Original Research

Observing representational practices in art and anthropology - a transdisciplinary approach

R Preiser
The Journal for Transdisciplinary Research in Southern Africa | Vol 6, No 1 | a121 | DOI: https://doi.org/10.4102/td.v6i1.121 | © 2010 R Preiser | This work is licensed under CC Attribution 4.0
Submitted: 02 March 2016 | Published: 04 April 2010

About the author(s)

R Preiser, Department of Philosophy, University of Stellenbosch, South Africa

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It has been suggested that anthropology operates in “liminal spaces” which can be defined as “spaces between disciplines”. This study will explore the space where the fields of art and anthropology meet in order to discover the epistemological and representational challenges that arise from this encounter. The common ground on which art and anthropology engage can be defined in terms of their observational and knowledge producing practices. Both art and anthropology rely on observational skills and varying forms of visual literacy to collect and represent data. Anthropologists represent their data mostly in written form by means of ethnographic accounts, and artists represent their findings by means of imaginative artistic mediums such as painting, sculpture, filmmaking and music.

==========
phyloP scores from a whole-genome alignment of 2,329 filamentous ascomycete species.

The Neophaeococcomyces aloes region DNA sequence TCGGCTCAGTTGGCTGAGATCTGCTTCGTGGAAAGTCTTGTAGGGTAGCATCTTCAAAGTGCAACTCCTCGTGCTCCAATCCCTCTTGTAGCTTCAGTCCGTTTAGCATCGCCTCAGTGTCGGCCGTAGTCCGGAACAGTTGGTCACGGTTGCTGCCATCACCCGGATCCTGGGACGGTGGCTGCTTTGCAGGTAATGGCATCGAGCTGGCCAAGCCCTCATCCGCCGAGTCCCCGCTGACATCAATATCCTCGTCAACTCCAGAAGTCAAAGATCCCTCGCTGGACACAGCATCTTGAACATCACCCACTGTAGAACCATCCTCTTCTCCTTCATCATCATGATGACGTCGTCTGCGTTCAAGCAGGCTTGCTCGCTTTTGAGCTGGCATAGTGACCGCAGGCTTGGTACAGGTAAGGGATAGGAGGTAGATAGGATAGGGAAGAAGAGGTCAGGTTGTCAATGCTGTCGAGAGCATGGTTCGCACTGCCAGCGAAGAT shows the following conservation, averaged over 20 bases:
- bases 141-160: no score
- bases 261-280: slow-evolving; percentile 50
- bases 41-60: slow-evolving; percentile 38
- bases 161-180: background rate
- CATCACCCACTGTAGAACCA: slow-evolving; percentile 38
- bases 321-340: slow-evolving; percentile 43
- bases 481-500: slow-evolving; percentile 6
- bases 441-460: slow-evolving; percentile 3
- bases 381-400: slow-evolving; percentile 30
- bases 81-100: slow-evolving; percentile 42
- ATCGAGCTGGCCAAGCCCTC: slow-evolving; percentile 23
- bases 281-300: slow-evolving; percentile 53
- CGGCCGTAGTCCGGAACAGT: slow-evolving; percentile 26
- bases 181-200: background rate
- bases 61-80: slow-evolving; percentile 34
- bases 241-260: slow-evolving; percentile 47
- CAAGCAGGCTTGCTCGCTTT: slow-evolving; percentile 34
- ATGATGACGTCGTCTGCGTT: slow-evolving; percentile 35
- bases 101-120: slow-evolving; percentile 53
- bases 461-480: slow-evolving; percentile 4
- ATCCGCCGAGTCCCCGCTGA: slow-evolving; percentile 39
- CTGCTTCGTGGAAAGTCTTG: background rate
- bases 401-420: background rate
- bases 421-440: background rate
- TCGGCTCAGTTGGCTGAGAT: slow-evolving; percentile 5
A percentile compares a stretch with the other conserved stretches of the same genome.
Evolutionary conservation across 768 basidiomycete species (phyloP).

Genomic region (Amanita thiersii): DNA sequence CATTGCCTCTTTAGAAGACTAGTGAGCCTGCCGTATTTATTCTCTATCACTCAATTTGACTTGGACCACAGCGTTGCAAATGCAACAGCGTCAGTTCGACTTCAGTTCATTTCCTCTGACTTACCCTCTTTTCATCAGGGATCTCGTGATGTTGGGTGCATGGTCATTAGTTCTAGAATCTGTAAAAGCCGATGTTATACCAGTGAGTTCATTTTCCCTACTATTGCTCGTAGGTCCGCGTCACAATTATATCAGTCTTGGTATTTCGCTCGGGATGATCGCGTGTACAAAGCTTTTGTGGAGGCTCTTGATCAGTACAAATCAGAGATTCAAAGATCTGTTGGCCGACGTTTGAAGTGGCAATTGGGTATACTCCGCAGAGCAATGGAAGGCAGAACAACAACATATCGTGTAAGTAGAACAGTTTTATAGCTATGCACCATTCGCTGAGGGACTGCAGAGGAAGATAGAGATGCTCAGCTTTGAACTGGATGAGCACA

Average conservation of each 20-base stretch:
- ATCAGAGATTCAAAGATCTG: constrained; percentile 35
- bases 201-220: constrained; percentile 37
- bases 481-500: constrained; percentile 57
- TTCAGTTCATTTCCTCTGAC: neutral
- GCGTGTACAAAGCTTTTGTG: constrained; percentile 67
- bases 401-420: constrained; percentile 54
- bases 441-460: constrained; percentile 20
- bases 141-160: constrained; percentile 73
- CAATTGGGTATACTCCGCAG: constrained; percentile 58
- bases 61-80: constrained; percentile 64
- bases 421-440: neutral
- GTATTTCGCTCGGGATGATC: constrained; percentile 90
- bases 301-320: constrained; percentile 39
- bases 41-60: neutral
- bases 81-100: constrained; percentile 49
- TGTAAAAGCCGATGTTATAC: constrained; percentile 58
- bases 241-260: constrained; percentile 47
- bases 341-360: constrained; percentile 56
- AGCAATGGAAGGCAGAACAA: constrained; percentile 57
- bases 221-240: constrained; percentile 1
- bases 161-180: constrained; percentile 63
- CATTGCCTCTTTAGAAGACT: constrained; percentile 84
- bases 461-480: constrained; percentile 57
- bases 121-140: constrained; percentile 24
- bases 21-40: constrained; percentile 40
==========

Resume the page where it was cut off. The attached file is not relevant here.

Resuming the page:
Departing from a paradigm that acknowledges the importance of transdisciplinary enquiry, the paper proposes a position suggesting that by combining observational and knowledge producing practices, both anthropology and art can overcome the limits that are inherent in their representational practices. The paper will explore how insights from complexity theory offer the necessary conceptual tools with which anthropology and art can work together in offering solutions to problems of presentation that emerge when dealing with complex issues.


Transdisciplinarity; complexity; art; anthropology; knowledge producing practices


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